Yokohama, Japan—In collaboration with the Tokyo Institute of Technology, Nissan Motor Co., Ltd. has developed photon upconversion (UC) solid materials with outstanding performance that can improve the efficiency of artificial photosynthesis.
By artificial photosynthesis, water is split into oxygen and hydrogen. The hydrogen is then reacted with CO2 to produce raw compounds, such as olefins, for resins.
Nissan aims to achieve carbon neutrality throughout the life cycle of its products by 2050. This new technology will contribute to Nissan’s aims by enhancing the use of CO2 as a raw material, which can reduce dependence on fossil fuels in the manufacture of resins and other products.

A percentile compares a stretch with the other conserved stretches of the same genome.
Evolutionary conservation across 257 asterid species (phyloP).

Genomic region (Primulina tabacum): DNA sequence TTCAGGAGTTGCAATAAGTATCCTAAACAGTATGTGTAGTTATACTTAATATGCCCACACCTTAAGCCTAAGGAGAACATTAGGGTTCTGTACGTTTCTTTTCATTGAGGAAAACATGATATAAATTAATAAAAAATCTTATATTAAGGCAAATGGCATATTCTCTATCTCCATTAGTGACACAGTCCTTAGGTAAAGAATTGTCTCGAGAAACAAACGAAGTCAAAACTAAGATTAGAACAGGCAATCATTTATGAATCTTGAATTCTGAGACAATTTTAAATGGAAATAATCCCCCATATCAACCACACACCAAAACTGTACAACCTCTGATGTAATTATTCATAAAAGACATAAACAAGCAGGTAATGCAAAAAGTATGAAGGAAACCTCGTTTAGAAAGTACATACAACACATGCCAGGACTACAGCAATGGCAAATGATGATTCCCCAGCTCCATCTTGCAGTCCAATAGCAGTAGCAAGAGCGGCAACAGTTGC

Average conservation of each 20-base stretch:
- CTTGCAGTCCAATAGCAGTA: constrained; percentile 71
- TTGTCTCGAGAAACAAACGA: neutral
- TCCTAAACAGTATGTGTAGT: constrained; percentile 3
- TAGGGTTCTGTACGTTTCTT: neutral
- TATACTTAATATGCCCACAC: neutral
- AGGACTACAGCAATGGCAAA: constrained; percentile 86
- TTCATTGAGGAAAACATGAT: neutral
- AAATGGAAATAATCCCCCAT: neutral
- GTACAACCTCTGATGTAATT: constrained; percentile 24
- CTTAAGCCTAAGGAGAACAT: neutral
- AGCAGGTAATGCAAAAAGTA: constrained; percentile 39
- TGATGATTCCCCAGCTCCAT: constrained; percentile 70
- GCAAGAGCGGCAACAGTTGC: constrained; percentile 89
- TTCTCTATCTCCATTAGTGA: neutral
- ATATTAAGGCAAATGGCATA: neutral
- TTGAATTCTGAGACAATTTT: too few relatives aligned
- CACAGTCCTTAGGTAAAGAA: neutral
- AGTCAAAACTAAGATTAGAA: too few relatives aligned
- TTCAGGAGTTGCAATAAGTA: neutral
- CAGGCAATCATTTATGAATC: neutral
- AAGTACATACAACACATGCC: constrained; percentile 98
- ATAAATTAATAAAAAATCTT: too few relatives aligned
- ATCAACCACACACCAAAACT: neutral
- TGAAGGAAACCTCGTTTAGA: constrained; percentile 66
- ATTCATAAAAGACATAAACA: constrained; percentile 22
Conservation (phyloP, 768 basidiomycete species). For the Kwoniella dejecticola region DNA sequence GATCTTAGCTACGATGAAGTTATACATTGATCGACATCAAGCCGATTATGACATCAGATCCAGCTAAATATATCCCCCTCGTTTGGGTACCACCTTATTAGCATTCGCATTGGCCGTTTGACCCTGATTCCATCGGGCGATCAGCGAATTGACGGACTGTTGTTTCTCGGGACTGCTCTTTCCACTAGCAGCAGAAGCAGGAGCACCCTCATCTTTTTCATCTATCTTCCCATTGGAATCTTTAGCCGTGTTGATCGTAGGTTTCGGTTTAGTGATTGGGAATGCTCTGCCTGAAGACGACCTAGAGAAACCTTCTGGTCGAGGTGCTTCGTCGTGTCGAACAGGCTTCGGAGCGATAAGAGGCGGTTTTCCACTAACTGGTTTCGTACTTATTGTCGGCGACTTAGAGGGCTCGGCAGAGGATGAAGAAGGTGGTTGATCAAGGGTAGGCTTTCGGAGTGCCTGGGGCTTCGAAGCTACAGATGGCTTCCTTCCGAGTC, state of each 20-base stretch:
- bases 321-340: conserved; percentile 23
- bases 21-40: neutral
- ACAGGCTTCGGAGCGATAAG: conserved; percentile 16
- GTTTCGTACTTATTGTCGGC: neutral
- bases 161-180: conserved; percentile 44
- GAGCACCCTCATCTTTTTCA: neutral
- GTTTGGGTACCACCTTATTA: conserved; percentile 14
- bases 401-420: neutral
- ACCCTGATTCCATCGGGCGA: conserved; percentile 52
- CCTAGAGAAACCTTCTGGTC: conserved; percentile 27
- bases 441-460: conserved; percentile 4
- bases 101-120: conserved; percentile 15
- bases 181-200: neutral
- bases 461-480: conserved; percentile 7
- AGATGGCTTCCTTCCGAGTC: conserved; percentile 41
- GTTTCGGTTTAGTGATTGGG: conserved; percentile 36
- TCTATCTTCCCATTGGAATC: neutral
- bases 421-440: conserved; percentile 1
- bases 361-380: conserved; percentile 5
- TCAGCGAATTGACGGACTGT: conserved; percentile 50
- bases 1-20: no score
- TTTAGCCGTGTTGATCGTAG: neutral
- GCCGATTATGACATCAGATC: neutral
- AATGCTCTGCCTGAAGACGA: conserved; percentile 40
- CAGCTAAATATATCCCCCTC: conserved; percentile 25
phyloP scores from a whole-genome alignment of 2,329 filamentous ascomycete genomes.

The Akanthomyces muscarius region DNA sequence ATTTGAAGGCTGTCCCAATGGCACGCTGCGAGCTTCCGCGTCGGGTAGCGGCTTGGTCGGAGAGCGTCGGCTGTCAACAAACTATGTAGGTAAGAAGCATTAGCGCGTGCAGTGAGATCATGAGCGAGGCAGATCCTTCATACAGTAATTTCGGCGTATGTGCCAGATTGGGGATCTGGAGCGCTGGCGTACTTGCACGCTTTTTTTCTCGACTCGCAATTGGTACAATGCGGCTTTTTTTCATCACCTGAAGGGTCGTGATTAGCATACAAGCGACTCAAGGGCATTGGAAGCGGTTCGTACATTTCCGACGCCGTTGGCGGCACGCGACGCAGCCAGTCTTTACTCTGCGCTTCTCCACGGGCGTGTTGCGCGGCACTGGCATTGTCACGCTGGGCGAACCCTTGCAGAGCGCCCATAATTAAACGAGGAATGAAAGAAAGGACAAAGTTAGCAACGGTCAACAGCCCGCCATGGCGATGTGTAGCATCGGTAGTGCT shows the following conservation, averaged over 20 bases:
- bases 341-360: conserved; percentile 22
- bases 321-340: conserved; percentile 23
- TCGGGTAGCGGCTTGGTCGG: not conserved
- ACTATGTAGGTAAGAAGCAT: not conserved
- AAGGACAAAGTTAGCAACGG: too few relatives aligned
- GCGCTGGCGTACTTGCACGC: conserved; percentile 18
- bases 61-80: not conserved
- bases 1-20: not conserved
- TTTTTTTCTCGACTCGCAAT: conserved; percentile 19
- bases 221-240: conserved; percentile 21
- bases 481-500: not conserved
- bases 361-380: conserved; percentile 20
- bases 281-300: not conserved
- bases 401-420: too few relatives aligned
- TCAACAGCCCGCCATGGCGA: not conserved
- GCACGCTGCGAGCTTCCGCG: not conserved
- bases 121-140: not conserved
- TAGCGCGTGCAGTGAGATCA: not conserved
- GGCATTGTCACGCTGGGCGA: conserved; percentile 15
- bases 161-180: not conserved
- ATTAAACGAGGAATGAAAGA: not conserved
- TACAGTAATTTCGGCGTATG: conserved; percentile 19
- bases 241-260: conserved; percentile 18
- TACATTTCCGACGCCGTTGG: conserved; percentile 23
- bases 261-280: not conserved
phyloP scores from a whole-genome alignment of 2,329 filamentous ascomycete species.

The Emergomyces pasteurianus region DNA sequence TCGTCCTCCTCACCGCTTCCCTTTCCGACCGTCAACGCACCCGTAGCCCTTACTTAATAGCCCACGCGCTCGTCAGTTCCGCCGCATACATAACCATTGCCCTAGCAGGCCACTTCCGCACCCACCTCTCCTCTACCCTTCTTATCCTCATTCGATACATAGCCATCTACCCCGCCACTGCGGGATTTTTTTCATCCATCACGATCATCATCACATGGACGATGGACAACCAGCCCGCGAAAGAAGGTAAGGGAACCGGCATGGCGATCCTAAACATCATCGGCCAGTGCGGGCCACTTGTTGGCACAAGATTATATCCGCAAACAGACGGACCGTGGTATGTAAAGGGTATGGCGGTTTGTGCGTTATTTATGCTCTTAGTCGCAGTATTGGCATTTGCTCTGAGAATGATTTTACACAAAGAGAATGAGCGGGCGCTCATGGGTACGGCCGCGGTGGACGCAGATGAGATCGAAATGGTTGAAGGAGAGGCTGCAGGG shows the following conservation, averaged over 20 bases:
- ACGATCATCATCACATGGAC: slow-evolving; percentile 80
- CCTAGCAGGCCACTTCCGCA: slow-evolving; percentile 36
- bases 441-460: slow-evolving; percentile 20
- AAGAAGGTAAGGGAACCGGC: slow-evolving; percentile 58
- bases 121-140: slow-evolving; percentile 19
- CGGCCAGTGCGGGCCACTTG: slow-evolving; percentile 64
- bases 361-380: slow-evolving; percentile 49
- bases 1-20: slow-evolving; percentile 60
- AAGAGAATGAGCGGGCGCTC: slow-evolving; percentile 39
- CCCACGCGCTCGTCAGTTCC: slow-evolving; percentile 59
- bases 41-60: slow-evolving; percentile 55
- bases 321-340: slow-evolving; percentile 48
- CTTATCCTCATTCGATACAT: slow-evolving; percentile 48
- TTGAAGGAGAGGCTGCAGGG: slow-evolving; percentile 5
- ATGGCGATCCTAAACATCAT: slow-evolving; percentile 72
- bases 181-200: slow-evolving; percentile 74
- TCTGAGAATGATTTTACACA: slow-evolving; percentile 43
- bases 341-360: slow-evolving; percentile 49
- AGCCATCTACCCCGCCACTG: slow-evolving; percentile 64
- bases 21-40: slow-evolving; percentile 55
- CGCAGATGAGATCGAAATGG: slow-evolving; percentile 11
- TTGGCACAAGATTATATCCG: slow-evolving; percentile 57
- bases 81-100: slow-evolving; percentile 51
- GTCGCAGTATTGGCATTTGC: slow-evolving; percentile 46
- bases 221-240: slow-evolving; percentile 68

The newly developed UC solids convert presently wasted long-wavelength light into short-wavelength light, which can be used in a variety of artificial photosynthesis applications. The conversion is at a high efficiency (up to approximately 30% of the theoretical limit of UC) even in weak sunlight irradiation.
The new UC materials are stable solids that can continue to function even when oxygen is present. They increase the amount of light energy available for artificial photosynthesis when combined with photocatalysts. Conventional UC materials have often been flammable organic solvent solutions that even when solidified their efficiency and durability to light irradiation were generally poor. This often necessitated an oxygen-free environment as well as high-intensity incident light.
Further details of this technology are described in the December 2021 issue of “Materials Horizons”, an academic journal of the Royal Society of Chemistry (UK).